The Cost of corruption in higher education

Author(s) : Heyneman, Stephen P.; Anderson, Kathryn H.; Nuraliyeva, Nazym

Imprint : 2007

Collation :

p. 1-25

Series : Comparative Education Review, 52, 1

Corruption was symptomatic of business and government interactions in Russia and other countries of the former Soviet Union before and during the economic transition of the 1990s. Corruption is difficult to quantify, but the perception of corruption is quantifiable. Nations can even be arranged along a hierarchy by the degree to which they are perceived as being corrupt, for instance, in their business practices or in the administration of public responsibilities. Based on the Transparency International Corruption Perceptions Index for 2005, a world map shows how pervasive corruption remains in the public sector. According to this index, countries in the former USSR region, including Central Asia and the Caucasus, were among the most corrupt countries in the world in 2005. With the breakup of the USSR and decentralization, ministries and local governments operated more independently than under the planned economy. The central government's enforcement mechanisms weakened, and rent-seeking (using administrative position for personal gain) activity was not as effectively monitored as under central planning. The result, at least in the earliest years of independence, was an increase in overall corruption and inefficiency at many levels of government and administration, and the education sector was not immune from these forces. Ministry of Education officials began to demand bribes for accreditation and procurement. Administrators demanded bribes for admission, housing, book rental, grades, exams, and transcripts. Teachers demanded bribes for admission, grades and exams, and book purchases. This article illustrates the extent of higher-education corruption by citing student surveys in six countries--the Kyrgyz Republic, Kazakhstan, Croatia, Moldova, Serbia, and Bulgaria. These surveys suggest that corruption varies in accordance with the market demand for the subject of study, with higher frequencies of corruption found in the subjects in highest demand. Also, corruption is more likely to be found in local universities with local professional codes of conduct and less likely to be found in universities accredited in Europe or North America. (Contains 8 tables, 3 figures and 34 footnotes.)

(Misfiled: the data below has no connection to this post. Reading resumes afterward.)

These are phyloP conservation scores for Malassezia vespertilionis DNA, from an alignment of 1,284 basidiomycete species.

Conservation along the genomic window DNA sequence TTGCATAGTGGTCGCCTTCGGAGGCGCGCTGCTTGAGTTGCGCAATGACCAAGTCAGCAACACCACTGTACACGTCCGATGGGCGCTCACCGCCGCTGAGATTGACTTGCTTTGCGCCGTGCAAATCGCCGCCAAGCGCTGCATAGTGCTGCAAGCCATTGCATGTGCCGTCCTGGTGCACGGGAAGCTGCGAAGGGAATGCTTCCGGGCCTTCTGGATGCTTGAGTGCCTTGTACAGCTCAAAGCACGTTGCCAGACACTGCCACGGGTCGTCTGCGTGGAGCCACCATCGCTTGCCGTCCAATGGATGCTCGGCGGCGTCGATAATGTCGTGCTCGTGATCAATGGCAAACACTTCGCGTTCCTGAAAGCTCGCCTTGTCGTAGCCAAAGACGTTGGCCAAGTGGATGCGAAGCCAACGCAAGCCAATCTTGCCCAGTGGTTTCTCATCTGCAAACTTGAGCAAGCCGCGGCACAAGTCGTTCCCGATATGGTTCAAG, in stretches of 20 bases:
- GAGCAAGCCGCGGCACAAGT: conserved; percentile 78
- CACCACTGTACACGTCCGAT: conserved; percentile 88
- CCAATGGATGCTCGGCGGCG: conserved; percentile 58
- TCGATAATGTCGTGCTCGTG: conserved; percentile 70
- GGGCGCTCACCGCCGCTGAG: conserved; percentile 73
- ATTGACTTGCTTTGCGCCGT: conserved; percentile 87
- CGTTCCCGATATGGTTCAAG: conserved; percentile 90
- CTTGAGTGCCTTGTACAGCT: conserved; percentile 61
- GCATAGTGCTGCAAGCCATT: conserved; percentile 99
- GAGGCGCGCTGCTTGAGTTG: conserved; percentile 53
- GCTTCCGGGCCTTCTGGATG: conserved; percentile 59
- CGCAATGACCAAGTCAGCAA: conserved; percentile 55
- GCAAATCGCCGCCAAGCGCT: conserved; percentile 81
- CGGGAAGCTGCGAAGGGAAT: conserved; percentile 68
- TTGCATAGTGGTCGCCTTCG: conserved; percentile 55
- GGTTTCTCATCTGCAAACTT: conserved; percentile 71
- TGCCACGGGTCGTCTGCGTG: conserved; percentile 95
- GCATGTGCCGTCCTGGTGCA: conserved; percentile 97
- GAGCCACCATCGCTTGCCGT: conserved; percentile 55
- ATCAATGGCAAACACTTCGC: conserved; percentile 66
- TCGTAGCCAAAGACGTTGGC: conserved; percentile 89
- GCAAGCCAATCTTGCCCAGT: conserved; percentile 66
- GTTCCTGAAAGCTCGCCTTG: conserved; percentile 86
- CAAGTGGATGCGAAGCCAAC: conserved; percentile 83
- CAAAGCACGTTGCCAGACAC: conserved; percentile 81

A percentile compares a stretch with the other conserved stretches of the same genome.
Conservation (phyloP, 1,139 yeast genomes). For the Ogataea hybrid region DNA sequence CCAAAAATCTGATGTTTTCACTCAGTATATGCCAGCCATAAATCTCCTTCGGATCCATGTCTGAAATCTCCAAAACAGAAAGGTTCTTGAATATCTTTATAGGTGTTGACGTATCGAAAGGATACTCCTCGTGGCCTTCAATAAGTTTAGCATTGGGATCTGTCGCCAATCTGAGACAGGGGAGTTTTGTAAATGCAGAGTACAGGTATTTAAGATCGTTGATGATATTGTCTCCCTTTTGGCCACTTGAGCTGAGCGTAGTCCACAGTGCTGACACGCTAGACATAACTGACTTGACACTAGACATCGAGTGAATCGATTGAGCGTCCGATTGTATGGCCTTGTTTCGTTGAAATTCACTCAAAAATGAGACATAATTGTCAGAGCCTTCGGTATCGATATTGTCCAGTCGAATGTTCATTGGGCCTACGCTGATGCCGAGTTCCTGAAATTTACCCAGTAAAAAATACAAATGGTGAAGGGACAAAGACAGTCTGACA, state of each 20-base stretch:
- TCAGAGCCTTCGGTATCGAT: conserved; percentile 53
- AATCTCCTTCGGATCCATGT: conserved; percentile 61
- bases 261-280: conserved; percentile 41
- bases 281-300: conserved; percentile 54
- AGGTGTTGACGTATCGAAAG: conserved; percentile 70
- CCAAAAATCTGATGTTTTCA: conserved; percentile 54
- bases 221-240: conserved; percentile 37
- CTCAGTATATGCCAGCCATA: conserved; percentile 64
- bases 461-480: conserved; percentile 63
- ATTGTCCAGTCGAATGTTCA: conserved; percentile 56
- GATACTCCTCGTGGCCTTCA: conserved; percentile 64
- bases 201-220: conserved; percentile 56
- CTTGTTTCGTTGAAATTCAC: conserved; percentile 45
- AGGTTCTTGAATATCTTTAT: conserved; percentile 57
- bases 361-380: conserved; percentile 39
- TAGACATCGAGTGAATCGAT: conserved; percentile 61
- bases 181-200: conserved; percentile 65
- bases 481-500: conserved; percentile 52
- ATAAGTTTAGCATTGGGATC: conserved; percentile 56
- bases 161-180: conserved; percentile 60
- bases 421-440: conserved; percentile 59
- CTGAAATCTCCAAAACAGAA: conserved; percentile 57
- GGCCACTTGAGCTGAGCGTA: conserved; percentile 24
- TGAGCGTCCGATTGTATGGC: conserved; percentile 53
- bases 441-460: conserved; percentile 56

• Admission to school / university, Codes of conduct, Corporate sector, Corruption, Bribery, Diagnostic tools / surveys, Perception surveys, Economic and social development, Educational management, Central administration, Decentralization, Local government, Examinations and diplomas, Governance, Non-governemental organizations, Procurement, Public sector, Quality assurance and accreditation, Teachers, Higher education
  • Americas and the Caribbean, Asia and the Pacific, Europe, International
    Bulgaria, Croatia, Kazakhstan, Kyrgyzstan, Moldova R, Serbia